LAS VEGAS -- After spending years thinking live game streaming was kind of pointless, I've officially changed my tune. A demo of the SteelSeries Sentry eye-tracking camera has converted me to the Church of Game Streaming.
Watching a game stream can often lead to flashbacks of being eight years old and the struggle of seeing an older sibling hog the controller and lead Mega Man to his doom. By tracking the eye movement of the gamer and then showing it as on overlay on the stream, the SteelSeries Sentry immediately gives viewers a visceral voyeuristic thrill.
The Sentry uses EyeX architecture, developed by Tobii, to track the player's eyes. We were delighted to learn that the unit's infrared sensors have no problems working with user who wear glasses. They also work for the visually impaired, as a dominant eye can be selected for tracking.
Creating a user profile was a little nervewracking, though. For the camera to learn a user's eye movements, it requires him or her to follow a very small dot onscreen for 20 to 30 seconds. This glasses-wearing gamer found herself flashing back to more than one eye exam as the process went on.
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However, once the setup was complete, it was a two-click process from the setup page to live streaming. Finicky users can take time to customize the reticule -- the crosshairs -- they will see for eye tracking during a stream. SteelSeries had six options available for demonstration, but assured us that customization would be a priority and suggested that users could even use a transparent version of their own face as a reticule in the future.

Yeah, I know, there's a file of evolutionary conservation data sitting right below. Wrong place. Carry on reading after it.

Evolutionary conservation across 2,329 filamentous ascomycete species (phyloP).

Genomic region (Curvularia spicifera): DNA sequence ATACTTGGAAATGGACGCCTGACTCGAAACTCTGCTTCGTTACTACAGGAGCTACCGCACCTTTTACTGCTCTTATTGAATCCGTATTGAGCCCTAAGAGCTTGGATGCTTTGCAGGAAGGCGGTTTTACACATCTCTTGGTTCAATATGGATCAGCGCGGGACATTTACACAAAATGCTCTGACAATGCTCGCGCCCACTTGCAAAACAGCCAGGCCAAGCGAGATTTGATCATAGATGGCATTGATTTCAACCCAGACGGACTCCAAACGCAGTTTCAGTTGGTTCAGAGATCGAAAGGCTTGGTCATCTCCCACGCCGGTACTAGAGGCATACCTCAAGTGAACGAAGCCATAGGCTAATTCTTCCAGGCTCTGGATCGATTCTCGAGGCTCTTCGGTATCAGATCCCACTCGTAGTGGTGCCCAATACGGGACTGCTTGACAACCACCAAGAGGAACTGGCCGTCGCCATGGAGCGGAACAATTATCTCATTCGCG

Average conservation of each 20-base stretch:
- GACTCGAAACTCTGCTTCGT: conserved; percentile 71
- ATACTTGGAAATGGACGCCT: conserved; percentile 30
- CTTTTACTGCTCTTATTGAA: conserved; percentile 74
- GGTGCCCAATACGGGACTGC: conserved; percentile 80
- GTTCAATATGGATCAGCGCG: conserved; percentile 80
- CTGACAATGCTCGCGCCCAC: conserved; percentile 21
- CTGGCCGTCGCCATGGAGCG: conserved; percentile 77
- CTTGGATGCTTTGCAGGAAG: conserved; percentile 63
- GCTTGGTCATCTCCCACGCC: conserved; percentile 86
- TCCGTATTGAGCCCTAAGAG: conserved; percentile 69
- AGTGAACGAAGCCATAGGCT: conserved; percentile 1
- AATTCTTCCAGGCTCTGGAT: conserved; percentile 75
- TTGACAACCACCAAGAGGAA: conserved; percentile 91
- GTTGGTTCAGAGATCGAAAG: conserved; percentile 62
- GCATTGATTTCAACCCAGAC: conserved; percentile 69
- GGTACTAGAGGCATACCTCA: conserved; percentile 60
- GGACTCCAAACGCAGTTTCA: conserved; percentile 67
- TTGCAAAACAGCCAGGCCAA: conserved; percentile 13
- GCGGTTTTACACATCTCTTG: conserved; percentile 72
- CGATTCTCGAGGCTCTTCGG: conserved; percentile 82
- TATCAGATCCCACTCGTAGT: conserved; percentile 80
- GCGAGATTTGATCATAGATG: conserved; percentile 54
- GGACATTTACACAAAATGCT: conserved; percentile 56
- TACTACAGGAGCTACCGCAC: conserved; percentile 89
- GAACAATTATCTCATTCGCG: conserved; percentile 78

We sat in on an ongoing stream of Dota 2, a multiplayer online battle game, and were able to quickly notice if the streamer was too focused on their minimap or ignoring their cooldowns. The addition of eye tracking lets the viewer become more involved. In competitive games, that means viewers can study their favorites to better understand while they play, or even call out bad guys and other players they know the streamer hasn't seen.
SteelSeries has also developed a secondary function for the Sentry, the Steel Sentry Game Analyzer. It allows gamers to rewatch their own streams and receive detailed readouts on their activities. While this will be worthwhile for only the most hardcore of the "casual" set, it could become an absolutely critical training tool for competitive gamers.
Currently, the feature is only available for Starcraft 2 and Dota 2, but SteelSeries hopes to make it available for other competitive games, like Counter Strike: Global Offensive, in the future. Students and perpetual slackers beware! SteelSeries representatives agreed that this setup could be adapted for nosy bosses, curious teachers and satellite parents.
The SteelSeries Sentry is shipping now in the United States for $200. Keep reading Tom's Guide for our in-depth review in the coming weeks.
Alex Cranz is the Assistant Reviews Editor at Tom’s Guide. When she’s not devising tests for new tech she’s figuring out the best way to run Plex on it. Follow Alex @alexhcranz. Follow Tom's Guide at @tomsguide, on Facebook and on Google+.